The Dickson brothers: Tragedy and survival at Jutland

31 May 2016 marks the centenary anniversary of the only full-scale clash between battleships during the First World War- the Battle of Jutland. The Next of Kin touring exhibition tells the story of two brothers Archibald  (Archie) and Robert Dickson, who both served in the battle but whose fates proved to be very different.

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Photograph of Archibald Dickson wearing his cadet uniform and cap. (© National Museums Scotland)

Archie Dickson was only 12 years old when he began his naval education at the Royal Naval College in Osborne. After two years he followed in his elder brother Robert’s footsteps by going to the Royal Naval College in Dartmouth. In January 1916 he was commissioned as a Midshipman on HMS Queen Mary at the age of just 16.

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Cap worn by Archibald Dickson as a naval cadet. (© National Museums Scotland)

Meanwhile Robert was serving in the Dardanelles campaign supporting the Allied landings at Gallipoli.  He wrote weekly letters to his father William Kirk Dickson and mother Kathleen at home in Edinburgh, several of which can be read here. On display in Next of Kin is a Turkish shrapnel shell Robert picked out of the sea near ‘ANZAC Beach’, Gallipoli in April 1915. He kept this ‘near miss’ as a souvenir.

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Turkish shrapnel shell kept by Robert as a souvenir. (© National Museums Scotland)

By 1916 Robert and Archie were serving on ships based at Scapa Flow in the Orkney Isles and the Firth of Forth. Both were in action at Jutland, near Denmark, on 31 May. This was a clash between the two most powerful fleets in the world and the stakes were high. A major defeat for the Royal Navy would have meant disaster for the British empire.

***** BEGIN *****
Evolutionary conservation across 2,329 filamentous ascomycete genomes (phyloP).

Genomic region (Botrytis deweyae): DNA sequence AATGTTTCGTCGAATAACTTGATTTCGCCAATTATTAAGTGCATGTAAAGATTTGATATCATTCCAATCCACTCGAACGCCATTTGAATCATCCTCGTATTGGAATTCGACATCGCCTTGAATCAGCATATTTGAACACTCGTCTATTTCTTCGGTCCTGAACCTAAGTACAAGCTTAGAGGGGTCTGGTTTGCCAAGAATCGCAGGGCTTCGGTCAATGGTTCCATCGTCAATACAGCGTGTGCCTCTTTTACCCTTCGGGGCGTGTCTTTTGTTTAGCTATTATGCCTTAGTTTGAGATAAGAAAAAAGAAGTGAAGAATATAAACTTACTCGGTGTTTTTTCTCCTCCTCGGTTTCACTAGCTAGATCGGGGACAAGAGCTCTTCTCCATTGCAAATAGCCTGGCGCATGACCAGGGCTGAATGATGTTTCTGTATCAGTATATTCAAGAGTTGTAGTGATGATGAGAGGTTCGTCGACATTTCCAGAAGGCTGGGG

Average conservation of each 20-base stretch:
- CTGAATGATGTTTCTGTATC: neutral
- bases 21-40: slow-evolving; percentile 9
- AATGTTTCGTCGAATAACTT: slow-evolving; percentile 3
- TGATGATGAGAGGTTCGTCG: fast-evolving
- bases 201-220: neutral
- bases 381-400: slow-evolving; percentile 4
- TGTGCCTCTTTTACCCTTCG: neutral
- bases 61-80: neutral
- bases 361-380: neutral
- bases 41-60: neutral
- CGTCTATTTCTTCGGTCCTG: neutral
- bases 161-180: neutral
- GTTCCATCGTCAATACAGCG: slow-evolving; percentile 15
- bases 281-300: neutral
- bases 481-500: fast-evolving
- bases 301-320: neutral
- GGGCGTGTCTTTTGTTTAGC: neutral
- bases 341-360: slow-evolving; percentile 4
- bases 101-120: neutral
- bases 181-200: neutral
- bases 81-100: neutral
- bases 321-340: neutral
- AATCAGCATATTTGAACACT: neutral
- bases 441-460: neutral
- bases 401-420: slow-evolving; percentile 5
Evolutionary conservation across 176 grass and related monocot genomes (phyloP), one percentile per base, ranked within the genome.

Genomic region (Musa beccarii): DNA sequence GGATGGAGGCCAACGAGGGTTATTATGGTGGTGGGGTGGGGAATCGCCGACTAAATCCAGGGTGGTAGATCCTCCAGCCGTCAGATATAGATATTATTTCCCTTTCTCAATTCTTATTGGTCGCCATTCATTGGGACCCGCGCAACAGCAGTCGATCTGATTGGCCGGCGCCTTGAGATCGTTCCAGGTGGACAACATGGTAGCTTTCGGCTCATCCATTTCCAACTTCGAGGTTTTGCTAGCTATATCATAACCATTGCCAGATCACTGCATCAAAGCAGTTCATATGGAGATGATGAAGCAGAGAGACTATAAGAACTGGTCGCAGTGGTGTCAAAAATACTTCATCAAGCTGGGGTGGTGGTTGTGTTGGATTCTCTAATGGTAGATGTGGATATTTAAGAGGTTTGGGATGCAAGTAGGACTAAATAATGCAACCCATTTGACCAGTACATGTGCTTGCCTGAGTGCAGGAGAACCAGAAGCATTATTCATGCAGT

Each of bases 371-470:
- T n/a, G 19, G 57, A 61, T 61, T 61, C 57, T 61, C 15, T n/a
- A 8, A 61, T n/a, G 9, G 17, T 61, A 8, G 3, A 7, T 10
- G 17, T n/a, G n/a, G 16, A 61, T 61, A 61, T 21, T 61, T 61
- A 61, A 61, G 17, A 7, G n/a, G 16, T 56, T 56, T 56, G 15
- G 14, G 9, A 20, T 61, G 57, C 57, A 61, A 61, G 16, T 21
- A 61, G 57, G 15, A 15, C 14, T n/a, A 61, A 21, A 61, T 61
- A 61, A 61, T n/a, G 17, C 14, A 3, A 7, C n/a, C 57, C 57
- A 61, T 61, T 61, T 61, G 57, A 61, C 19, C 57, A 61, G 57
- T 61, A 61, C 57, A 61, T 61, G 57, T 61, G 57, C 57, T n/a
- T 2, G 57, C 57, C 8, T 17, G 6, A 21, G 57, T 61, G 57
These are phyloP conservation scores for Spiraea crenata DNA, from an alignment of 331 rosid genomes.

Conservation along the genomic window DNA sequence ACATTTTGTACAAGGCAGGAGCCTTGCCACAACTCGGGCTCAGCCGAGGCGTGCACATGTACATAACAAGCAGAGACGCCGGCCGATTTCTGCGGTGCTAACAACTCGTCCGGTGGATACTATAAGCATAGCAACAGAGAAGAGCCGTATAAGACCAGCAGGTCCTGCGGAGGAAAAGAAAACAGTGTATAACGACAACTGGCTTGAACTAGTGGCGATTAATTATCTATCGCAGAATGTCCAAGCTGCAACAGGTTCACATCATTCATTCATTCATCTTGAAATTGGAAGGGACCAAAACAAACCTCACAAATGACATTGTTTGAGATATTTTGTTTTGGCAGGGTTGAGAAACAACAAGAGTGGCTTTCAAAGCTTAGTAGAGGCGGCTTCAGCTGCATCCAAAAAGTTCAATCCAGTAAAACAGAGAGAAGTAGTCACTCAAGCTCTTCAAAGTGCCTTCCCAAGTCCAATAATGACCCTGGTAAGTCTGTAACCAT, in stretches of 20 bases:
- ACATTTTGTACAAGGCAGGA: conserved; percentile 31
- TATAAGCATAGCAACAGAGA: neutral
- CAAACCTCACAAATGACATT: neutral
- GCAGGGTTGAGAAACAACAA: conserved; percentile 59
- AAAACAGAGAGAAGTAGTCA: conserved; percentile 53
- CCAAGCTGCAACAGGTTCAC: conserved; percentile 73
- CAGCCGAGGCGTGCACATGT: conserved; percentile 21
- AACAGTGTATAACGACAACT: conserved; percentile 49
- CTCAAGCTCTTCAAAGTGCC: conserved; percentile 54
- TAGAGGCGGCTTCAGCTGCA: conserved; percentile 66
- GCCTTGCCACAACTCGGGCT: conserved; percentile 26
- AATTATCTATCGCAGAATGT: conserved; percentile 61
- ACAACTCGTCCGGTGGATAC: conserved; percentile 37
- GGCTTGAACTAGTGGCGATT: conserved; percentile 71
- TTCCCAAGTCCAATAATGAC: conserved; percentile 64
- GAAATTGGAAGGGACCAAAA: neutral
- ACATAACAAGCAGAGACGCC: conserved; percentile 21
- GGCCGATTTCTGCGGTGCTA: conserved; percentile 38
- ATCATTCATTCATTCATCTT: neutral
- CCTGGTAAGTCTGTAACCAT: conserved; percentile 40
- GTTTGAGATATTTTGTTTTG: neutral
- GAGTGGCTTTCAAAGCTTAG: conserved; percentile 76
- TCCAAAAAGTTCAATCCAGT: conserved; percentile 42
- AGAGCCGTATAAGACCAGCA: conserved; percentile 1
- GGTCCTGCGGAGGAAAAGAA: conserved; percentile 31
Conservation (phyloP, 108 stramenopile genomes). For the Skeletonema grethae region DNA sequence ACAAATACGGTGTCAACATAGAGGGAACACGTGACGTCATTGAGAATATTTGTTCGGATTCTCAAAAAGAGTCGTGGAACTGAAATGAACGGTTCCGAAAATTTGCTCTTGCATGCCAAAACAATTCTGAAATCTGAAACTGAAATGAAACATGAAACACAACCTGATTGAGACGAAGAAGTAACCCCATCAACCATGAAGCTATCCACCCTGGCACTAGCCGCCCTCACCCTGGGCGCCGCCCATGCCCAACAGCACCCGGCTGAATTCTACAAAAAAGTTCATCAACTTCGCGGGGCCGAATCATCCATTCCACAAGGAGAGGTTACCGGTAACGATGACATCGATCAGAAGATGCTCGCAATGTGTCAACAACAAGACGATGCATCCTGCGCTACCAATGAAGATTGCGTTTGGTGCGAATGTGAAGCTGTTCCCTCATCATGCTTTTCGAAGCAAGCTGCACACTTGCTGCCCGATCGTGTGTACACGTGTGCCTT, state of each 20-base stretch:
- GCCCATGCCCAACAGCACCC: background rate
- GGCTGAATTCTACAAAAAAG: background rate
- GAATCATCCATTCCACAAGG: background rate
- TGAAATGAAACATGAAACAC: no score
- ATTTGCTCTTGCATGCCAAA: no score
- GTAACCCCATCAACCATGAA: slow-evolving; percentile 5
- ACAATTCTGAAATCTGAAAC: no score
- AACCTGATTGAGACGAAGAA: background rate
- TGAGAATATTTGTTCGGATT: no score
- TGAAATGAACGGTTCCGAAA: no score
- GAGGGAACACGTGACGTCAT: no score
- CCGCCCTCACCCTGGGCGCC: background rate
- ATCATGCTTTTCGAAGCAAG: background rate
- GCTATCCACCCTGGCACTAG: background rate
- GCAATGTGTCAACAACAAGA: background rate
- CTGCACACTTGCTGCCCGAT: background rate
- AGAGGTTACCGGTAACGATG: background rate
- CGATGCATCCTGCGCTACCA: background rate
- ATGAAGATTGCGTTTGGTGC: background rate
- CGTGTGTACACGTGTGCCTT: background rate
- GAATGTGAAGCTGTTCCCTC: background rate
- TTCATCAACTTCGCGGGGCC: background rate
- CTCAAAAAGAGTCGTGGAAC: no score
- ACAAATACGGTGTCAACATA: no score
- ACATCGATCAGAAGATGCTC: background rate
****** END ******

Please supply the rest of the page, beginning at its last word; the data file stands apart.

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Photograph showing shell damage to a Queen Elizabeth battleship. © Imperial War Museum (Q 23212)

When the German fleet emerged from its base in the Baltic Sea, the British steamed out to intercept them from their bases in Orkney and along the east coast of Scotland. HMS Queen Mary took two direct hits from the German Navy and her magazine subsequently exploded. All but nine of the crew of 1,275 on board were killed. Archie was among the dead.

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Service medal sent to Dickson’s father as Archibald’s next of kin. (© National Museums Scotland)

The British suffered greater ship losses in the battle that followed, but the action ended when the German ships turned away and returned to base. The German fleet never came out again to challenge for dominance of the North Sea.

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Admiral John Jellicoe’s flagship HMS Iron Duke steaming off the British coast. © Imperial War Museum (Q 075209)

Writing home days after the battle, Robert (Bertie) asked his parents to remain hopeful that Archie had survived. His  letters are held at the National Library of Scotland and some can be read here.

Despite Robert’s experiences he stayed in the Navy and served in the Second World War. This story contributed by his grandson to the BBC archive WW2 People’s War tells of Robert’s experiences as Captain of HMS Manxman during  operations near Malta.

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